It’s not too late to change your holiday email campaign

Ebenezer Scrooge is the principal character in Charles Dickens’ classic 1843 novel, “A Christmas Carol.” Readers quickly learn that Scrooge is a greedy, penny-pinching and selfish man. He despises anything that is joyful or gives his neighbors happiness, especially Christmas. In the story, Scrooge remarks:

“Christmas is a poor excuse every 25th of December to pick a man’s pockets.”
― Charles Dickens, A Christmas Carol

I am sure you had (or will have) moments this holiday season where you are in agreement with Scrooge’s sentiments. The likelihood of despair increases when you visit your email inbox. According to Return Path, the average subscriber receives 416 commercial emails per month. The additional onslaught of messages from retailers promoting pre-Black Friday, Black Friday, and post-Black Friday sales is oppressive. The retail holiday’s success has spread to Small Business Saturday, Cyber-Monday and Giving Tuesday (for non-profits). Remarkably, this is just the first five-days of the traditional holiday season for people who plan to celebrate Christmas or Kwanzaa.

Black Friday’s results are impressive. Comscore reported that desktop online sales reached $1.198 billion on November 29, 2013 and represented a 15-percent increase versus Black Friday 2012. However, as email marketers, we need to keep the long-term outlook on our relationship with subscribers, and watch our sending frequency carefully. Don’t assume that just because the holiday decorations are up and family plans are being made, that your subscribers want their inboxes stuffed with email.

With at least one ESP Executive tweeting on December 2nd…

“Our customers sent over 1 billion permission-based digital messages on Cyber Monday!”

…it is safe to speculate your competition is increasing their volume and frequency.

Email marketing’s success drives the tremendous volume of messages settling in a customer’s email inbox. However, the consequence is responsive rates dropping on a per subscriber basis. As another ESP’s Head of Marketing explained:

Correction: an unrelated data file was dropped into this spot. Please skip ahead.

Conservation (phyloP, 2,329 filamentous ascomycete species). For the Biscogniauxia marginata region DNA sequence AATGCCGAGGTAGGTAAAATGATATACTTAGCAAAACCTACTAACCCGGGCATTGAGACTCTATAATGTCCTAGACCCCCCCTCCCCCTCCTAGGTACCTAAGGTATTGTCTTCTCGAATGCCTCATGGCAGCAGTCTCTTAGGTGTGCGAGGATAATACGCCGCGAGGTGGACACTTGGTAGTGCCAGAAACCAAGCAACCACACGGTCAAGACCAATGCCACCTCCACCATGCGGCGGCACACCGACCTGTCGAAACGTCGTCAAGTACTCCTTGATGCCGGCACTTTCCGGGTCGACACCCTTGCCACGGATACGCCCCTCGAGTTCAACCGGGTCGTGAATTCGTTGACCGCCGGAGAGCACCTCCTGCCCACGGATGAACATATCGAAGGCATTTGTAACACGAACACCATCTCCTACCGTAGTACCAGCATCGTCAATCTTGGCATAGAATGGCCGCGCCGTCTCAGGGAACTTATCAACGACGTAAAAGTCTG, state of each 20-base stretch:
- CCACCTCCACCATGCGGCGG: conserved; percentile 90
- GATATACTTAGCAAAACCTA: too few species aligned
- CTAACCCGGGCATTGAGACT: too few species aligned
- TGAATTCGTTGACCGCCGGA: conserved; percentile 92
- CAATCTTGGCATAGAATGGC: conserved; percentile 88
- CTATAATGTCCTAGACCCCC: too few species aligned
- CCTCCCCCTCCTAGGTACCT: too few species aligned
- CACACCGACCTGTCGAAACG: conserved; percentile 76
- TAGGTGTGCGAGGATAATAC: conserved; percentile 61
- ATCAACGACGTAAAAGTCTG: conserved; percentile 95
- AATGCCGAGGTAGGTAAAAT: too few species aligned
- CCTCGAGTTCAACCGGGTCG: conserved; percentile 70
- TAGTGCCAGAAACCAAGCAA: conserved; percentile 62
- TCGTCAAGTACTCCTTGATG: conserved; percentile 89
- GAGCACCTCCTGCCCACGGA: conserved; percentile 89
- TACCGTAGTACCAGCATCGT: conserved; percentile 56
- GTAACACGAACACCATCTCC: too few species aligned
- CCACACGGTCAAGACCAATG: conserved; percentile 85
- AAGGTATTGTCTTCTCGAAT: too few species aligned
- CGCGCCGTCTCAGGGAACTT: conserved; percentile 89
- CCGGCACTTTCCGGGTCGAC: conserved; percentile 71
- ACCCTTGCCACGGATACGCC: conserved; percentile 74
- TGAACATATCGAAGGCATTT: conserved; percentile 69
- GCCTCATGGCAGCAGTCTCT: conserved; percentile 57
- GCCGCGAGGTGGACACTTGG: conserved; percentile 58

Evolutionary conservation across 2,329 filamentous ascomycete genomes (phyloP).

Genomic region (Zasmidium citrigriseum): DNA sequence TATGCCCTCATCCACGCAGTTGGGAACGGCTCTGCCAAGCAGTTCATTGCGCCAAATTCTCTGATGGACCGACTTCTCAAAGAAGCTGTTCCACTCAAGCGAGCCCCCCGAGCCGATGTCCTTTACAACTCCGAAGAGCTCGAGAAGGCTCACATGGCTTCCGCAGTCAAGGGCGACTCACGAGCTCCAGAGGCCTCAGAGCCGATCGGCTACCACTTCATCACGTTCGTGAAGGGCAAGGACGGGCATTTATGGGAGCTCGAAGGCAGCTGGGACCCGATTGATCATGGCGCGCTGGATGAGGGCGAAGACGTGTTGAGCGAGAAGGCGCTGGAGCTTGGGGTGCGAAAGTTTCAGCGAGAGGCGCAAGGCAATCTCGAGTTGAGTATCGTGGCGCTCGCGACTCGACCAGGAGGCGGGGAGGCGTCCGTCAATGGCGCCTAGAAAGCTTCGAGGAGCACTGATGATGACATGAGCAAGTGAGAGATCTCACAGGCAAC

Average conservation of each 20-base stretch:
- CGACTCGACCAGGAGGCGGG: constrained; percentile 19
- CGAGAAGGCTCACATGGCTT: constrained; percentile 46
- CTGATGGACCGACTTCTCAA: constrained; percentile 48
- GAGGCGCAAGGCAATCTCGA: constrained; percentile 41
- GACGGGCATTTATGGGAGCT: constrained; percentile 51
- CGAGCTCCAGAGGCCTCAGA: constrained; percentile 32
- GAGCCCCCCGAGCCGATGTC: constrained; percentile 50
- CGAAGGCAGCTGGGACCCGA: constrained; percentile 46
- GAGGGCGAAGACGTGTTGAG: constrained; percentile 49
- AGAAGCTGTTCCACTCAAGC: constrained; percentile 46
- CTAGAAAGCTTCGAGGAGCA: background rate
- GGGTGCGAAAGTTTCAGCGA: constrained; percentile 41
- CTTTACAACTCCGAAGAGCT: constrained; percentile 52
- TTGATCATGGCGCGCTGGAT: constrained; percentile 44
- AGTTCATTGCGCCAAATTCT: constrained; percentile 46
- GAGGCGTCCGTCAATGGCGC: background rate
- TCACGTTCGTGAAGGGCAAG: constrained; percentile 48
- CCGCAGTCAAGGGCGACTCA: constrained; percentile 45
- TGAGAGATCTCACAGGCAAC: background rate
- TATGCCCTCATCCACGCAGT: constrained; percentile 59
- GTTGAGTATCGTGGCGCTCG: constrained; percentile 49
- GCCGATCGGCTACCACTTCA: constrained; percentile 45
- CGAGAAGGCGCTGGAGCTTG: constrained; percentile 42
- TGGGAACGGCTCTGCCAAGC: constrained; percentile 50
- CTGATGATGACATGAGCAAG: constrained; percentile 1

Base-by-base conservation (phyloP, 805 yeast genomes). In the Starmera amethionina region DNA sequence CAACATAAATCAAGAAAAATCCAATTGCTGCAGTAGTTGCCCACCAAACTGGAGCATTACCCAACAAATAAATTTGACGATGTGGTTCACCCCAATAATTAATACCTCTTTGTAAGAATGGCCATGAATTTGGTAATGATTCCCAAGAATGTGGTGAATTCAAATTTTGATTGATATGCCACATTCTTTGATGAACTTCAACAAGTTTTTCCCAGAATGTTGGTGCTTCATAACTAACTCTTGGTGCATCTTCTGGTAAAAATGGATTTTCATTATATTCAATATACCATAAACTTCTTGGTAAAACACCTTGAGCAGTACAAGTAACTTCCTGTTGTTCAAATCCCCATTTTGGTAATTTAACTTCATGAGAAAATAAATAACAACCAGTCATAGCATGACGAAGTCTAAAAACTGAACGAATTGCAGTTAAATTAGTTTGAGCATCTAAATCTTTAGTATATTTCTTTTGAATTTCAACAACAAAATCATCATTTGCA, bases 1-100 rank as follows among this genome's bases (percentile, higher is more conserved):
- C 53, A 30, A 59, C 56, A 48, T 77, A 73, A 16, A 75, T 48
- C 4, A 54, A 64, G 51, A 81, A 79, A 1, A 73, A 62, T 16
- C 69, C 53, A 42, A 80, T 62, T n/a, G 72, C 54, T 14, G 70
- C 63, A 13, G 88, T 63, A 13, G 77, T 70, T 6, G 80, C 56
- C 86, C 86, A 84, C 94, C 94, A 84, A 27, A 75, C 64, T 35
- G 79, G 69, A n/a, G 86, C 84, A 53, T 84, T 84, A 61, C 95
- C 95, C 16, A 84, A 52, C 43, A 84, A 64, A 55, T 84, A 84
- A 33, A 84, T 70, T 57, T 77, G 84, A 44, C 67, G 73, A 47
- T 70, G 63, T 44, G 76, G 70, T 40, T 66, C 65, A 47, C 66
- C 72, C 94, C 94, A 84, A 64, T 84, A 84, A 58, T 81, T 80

“The average open rate for Thanksgiving weekend campaigns this year was just under 17% — a 5% decrease from last year’s average of 17.8%. And the average click through rate as measured against the number of recipients fared even worse: down more than 17% to 2.8% from 3.4%.”

This is a challenge for our entire industry, because once subscribers become overwhelmed, the quickest way for them to alleviate the stress is for to hit the spam or unsubscribe button. The result is a falling tide for all ships in the ocean.

Remember- a marketer’s goal is to make our customers feel like Scrooge did at the end of the tale:

“I am as light as a feather, I am as happy as an angel, I am as merry as a school-boy. I am as giddy as a drunken man.”
― Charles Dickens, A Christmas Carol

Email marketing has become a trusted and reliable format to communicate with prospects and buyers. In fact, MarketingCharts.com reported that 37% of shoppers looked for information about promotions and sales through keeping track of emails from retailers.

If brands want to build upon this trust, email marketers must be considerate with any changes in mailing frequency. It is not too late to change your holiday email campaign practices! (Do I sound like Bill Murray in Scrooged?)

Changes in holiday email sending frequency require  proactive communication

If you have not mailed to your opt-ins recently, send a notice that reminds them of the permission they granted you to send messages. If your plan is to increase your sending frequency, notify your subscribers.

Example: Zappos

Zappos season's greeting email

An even better idea is to ask your subscribers first if they would like to receive a daily email alert or text, rather than a weekly or monthly note.

Example: Belk

Belk 12 Days of Christmas email

Again, it is never too late to change.  You can still update subscribers regarding your plans to alter email frequency, design or content in the upcoming days or weeks. By clearly communicating your email campaigns content and frequency from the registration page, allowing subscribers to make updates on preference pages, and continually notifying loyal readers of any changes, you will earn, develop, and retain the trust of your readership.

“Competence is no longer scarce. What’s scarce is trust, connection, and surprise.”

– Seth Godin

Please share your questions, thoughts, and examples in the comment section below.

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